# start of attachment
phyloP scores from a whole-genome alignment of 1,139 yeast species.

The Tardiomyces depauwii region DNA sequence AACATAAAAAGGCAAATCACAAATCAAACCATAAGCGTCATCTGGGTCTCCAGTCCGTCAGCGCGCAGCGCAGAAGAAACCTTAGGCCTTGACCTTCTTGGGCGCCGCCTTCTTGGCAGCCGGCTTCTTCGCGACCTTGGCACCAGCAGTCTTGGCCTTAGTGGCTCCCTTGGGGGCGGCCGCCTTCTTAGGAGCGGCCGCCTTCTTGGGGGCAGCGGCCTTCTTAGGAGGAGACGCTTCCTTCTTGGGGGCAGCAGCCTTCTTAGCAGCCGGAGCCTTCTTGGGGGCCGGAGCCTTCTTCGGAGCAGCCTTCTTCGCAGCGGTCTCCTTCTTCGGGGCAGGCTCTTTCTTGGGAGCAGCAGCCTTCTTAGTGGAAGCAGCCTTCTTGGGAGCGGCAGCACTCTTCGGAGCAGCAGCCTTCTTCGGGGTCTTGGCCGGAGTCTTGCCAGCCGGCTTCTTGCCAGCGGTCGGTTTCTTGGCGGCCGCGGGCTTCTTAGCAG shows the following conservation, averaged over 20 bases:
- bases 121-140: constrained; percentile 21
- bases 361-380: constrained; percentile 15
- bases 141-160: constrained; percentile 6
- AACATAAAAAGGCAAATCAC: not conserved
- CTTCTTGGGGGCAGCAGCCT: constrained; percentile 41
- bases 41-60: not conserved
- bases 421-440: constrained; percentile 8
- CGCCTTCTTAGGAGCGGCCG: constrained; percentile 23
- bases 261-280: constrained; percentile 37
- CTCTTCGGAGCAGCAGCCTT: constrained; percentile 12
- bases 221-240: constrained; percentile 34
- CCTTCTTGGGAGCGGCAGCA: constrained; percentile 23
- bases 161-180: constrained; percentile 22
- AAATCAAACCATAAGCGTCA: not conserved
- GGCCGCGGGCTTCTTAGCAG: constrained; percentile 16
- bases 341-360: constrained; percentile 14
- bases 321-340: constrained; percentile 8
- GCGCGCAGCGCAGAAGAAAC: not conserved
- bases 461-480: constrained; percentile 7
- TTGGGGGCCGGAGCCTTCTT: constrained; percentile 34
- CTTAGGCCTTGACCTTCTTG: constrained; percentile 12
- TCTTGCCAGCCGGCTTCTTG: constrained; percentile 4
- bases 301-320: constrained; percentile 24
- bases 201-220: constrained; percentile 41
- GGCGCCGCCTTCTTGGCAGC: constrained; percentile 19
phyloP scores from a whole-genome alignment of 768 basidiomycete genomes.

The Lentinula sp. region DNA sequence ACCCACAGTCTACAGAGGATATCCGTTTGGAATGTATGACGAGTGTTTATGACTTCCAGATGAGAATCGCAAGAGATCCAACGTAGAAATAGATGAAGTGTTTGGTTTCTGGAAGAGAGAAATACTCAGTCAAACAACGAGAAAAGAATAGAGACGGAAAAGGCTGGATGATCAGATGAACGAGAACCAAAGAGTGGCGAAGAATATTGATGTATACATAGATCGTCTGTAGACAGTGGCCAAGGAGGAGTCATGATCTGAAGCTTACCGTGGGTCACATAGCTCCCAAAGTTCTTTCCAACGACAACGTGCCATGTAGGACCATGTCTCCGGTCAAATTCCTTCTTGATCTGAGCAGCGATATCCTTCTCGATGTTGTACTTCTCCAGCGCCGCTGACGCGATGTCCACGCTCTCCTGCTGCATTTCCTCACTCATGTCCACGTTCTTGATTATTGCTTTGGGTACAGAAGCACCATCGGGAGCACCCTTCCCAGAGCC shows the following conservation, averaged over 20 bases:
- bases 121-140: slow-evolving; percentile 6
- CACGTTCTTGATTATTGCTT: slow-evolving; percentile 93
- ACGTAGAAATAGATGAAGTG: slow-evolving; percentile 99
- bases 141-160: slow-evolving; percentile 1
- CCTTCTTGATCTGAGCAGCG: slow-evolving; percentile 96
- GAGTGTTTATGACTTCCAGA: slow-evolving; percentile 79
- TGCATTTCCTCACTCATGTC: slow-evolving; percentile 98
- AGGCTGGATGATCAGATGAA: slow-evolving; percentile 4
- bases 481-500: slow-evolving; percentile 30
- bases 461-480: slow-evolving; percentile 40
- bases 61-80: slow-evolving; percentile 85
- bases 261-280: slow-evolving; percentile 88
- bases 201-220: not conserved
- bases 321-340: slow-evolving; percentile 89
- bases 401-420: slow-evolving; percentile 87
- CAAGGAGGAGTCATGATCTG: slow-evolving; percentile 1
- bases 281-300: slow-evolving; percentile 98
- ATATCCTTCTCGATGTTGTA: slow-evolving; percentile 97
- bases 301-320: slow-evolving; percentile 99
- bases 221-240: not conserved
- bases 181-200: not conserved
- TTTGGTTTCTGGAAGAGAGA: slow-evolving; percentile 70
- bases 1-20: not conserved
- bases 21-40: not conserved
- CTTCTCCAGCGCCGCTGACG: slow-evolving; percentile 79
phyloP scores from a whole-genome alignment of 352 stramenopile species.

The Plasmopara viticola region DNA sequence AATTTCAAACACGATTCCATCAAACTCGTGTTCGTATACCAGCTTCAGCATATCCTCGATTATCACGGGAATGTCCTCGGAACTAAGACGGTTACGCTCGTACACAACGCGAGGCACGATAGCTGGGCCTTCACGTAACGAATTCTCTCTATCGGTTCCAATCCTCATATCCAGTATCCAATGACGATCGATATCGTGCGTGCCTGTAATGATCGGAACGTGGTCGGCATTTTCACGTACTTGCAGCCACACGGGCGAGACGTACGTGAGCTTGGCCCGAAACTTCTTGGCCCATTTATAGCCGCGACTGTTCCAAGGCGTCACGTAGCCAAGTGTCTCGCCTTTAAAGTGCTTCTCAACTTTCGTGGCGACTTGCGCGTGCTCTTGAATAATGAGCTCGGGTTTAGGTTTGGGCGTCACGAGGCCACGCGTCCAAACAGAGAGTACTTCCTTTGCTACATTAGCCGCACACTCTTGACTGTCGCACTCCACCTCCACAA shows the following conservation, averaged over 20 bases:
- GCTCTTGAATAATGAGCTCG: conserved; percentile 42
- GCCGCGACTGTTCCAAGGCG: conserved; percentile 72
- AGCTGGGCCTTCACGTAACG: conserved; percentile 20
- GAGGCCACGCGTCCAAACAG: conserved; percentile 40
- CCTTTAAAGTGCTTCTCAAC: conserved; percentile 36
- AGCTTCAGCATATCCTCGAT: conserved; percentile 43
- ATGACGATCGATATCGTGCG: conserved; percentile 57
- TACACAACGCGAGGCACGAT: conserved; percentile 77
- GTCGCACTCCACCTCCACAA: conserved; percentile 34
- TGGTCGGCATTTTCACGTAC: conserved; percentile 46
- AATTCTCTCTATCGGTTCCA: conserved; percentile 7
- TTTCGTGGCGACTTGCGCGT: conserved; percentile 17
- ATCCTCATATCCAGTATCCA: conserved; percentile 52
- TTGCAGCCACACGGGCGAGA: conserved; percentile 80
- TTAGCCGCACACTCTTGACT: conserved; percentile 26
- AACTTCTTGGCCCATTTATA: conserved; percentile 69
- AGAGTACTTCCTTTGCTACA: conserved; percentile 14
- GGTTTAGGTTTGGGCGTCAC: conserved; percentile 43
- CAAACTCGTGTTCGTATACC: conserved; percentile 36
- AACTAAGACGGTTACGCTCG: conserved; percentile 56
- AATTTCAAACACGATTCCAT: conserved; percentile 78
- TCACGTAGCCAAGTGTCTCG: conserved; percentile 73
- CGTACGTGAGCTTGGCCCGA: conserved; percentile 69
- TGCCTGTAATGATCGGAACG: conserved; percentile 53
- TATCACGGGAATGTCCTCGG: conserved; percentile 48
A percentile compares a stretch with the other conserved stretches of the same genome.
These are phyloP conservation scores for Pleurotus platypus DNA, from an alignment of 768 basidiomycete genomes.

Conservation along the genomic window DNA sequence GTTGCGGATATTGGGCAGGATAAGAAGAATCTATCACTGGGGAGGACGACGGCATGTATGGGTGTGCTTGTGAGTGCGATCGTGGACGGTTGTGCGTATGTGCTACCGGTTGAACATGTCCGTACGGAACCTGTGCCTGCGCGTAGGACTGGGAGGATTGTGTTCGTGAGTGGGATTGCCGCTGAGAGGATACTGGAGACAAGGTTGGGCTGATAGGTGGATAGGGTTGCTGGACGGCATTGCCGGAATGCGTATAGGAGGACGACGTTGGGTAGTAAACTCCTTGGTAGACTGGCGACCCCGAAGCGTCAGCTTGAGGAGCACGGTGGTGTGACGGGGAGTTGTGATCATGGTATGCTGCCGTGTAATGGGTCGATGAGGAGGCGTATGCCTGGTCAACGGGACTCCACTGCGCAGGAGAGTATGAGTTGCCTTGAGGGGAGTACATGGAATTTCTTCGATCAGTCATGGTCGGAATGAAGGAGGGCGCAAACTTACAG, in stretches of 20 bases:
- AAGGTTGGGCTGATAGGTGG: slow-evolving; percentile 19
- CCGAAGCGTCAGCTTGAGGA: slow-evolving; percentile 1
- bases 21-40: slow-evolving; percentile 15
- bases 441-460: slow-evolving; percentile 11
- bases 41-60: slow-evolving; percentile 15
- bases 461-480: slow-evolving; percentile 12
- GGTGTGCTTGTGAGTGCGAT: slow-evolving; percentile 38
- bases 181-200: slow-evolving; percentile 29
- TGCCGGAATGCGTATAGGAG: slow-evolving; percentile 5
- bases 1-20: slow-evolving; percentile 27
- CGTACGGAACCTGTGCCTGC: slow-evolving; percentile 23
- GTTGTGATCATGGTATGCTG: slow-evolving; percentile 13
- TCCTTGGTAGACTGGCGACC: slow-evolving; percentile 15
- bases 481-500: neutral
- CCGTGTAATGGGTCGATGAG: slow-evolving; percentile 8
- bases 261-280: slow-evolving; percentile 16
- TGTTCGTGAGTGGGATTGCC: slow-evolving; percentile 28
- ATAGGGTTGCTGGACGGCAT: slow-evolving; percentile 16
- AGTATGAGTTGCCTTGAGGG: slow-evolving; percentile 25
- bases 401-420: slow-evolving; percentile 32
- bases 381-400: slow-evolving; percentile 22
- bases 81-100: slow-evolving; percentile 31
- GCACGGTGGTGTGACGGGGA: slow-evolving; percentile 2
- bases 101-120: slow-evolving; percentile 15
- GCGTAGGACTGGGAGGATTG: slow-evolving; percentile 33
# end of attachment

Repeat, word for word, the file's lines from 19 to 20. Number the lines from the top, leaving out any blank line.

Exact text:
- bases 321-340: constrained; percentile 8
- GCGCGCAGCGCAGAAGAAAC: not conserved